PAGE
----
Recently, the Judicial Committee of the Privy Council (the highest appellate court for The Bahamas) issued a decision clarifying Bahamian law regarding the appeal of interlocutory judgments. The issue in the case of Junkanoo Estate Ltd v UBS Bahamas Ltd (in voluntary liquidation) ( UKPC 8, April 3 2017) arose due to a procedural question regarding the appeal of an interlocutory judgment (appeals made before a final judgment in the case has been entered).
The plaintiff in the original case, UBS Bahamas Ltd, brought an action against the defendants, Junkanoo Estate Ltd and Yuri and Irina Starostenko (Junkanoo's guarantors), in the Supreme Court of The Bahamas. Shortly after the action began, UBS Bahamas obtained a summary judgment against the defendants. The defendants filed an appeal of the summary judgment order and an application for a stay of the order directly in the Court of Appeal rather than obtaining leave from the Supreme Court to do so or applying for a stay in the Supreme Court.
UBS Bahamas objected to the defendants' appeal to the Court of Appeal for two reasons: 1) the order granting summary judgment was an interlocutory judgment requiring leave from the Supreme Court to appeal, and 2) the defendants had not sought leave from the Supreme Court to appeal. The Court of Appeal agreed and dismissed defendants' appeal. The defendants then applied to the Privy Council for an order granting special leave to appeal to the Privy Council against the Court of Appeal's decision.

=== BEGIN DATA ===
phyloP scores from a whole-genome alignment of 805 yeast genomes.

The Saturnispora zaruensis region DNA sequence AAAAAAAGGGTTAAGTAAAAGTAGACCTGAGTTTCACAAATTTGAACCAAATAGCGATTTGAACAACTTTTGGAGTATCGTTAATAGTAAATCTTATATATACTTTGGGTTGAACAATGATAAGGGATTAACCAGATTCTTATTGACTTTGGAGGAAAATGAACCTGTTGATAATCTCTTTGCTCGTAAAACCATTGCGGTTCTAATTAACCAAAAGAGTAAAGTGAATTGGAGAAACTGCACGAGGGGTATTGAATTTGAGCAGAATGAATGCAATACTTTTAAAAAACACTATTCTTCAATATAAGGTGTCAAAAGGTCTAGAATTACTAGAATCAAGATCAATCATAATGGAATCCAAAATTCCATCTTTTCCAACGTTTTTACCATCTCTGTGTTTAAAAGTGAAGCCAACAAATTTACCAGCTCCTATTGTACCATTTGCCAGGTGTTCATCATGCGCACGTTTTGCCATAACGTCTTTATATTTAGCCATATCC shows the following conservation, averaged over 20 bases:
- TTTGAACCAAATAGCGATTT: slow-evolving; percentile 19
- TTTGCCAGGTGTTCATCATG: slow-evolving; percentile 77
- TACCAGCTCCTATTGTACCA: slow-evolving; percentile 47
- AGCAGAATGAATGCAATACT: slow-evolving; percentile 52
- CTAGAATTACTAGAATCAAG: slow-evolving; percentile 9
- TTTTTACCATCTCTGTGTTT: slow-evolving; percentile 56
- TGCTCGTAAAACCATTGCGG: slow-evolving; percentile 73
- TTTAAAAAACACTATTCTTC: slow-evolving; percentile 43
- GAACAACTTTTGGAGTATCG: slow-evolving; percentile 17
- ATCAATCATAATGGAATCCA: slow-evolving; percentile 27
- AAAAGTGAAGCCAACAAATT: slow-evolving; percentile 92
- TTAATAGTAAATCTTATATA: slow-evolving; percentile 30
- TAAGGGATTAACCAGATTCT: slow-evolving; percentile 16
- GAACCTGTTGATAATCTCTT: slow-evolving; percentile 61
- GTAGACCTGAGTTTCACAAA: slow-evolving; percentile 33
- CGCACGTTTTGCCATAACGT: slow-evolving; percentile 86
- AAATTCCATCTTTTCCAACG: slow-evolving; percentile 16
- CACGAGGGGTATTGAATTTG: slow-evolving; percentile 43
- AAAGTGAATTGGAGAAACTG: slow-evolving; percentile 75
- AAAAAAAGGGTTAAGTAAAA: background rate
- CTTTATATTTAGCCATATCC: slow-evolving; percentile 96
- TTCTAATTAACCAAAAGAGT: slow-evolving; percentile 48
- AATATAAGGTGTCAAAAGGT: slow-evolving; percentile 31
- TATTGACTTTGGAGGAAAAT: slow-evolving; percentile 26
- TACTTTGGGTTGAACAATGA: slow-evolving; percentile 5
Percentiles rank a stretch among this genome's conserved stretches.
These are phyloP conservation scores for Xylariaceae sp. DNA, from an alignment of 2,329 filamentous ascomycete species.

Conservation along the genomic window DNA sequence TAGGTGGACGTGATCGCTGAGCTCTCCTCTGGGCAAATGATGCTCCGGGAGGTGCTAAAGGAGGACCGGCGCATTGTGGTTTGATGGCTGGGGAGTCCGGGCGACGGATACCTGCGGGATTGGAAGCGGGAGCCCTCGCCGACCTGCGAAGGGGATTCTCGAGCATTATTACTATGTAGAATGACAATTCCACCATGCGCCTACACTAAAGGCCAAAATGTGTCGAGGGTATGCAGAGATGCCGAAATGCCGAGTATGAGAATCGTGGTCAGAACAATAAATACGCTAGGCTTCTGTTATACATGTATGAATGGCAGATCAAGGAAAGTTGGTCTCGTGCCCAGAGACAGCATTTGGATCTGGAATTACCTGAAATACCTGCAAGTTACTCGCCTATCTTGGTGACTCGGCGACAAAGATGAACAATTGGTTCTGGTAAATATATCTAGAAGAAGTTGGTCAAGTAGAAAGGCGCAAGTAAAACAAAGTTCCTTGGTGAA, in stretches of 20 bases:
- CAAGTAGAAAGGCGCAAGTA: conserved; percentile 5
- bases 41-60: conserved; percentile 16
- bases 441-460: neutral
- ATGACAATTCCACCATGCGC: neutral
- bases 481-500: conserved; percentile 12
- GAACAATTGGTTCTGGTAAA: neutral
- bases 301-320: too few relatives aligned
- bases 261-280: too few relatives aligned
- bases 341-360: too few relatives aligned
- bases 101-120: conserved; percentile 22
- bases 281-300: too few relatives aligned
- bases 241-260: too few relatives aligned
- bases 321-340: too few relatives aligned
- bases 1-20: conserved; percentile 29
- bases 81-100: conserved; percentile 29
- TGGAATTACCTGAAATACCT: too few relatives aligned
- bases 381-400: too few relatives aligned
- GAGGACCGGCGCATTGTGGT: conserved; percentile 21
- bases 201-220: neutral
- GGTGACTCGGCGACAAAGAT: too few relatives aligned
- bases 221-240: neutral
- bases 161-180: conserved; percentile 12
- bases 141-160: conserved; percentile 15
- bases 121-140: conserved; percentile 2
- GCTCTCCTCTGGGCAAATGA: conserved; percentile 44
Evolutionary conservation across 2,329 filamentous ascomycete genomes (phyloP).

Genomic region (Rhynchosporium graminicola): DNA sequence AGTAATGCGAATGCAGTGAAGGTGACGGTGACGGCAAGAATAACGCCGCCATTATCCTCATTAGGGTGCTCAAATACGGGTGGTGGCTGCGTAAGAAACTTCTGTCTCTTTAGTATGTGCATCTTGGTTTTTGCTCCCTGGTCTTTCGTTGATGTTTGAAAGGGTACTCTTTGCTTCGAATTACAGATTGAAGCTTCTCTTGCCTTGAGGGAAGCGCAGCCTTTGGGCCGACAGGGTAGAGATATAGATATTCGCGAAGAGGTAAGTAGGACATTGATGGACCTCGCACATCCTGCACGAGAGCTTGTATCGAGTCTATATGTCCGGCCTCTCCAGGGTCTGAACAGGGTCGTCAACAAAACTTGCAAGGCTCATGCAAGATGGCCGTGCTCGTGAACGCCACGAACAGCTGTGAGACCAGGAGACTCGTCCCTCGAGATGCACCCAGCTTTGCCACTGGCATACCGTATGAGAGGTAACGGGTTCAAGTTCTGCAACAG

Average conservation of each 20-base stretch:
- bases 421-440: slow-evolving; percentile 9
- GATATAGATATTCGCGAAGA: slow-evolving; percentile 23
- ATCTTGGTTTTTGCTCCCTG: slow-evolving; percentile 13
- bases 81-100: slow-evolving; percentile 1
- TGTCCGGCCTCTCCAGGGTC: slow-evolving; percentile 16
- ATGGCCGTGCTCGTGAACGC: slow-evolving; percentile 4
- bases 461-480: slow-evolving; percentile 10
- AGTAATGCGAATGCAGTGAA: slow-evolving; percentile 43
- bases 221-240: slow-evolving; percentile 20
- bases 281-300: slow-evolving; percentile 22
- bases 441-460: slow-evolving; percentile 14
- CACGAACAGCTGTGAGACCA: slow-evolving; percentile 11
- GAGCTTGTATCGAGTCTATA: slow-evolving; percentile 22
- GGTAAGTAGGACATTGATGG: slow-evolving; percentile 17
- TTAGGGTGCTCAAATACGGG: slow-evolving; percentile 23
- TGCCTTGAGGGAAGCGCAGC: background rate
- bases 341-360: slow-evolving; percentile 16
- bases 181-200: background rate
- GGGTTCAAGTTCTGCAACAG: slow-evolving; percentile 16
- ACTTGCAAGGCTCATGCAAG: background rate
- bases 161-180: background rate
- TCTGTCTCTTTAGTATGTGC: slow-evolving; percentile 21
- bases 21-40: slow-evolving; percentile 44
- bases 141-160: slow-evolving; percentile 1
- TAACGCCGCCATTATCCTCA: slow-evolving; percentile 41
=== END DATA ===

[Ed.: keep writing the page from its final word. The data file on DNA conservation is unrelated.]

The Privy Council considered the Court of Appeal Act, section 11(f), which provides that “an appeal to the Court of Appeal from an interlocutory order lies only with the leave of the Supreme Court or that of the Court of Appeal.” Junkanoo Estate, supra, at ¶ 5. Further, the Court of Appeal Rules, Rule 27(5) states that if an application can be made to a lower court or a higher court, it should be made to the lower court first. Also, an order granting summary judgment is an interlocutory order. White v Brunton  QB 570; Junkanoo Estate, supra, at ¶ 5.
In the Junkanoo Estate case, the defendants did not follow Rule 27(5), instead appealing the interlocutory summary judgment order to the higher court first. However, all was not lost to the defendants. The Privy Council stated that the defendants had not exhausted their rights in the Supreme Court. The defendants could apply for leave to appeal, though they would face some difficult questions about timing and prejudice to the original plaintiff UBS Bahamas.
In summary, the Junkanoo Estate decision clarifies exactly what parties to litigation before the Supreme Court must do to appeal interlocutory judgments and to seek stays while appeals are pending – apply to the Supreme Court first. Only if the application for leave or the stay request is rejected by the Supreme Court should a party apply to the Court of Appeal.
To find out more about interlocutory judgments, visit Gonsalves-Sabola Chambers online or call the office at +1 242 326 6400.
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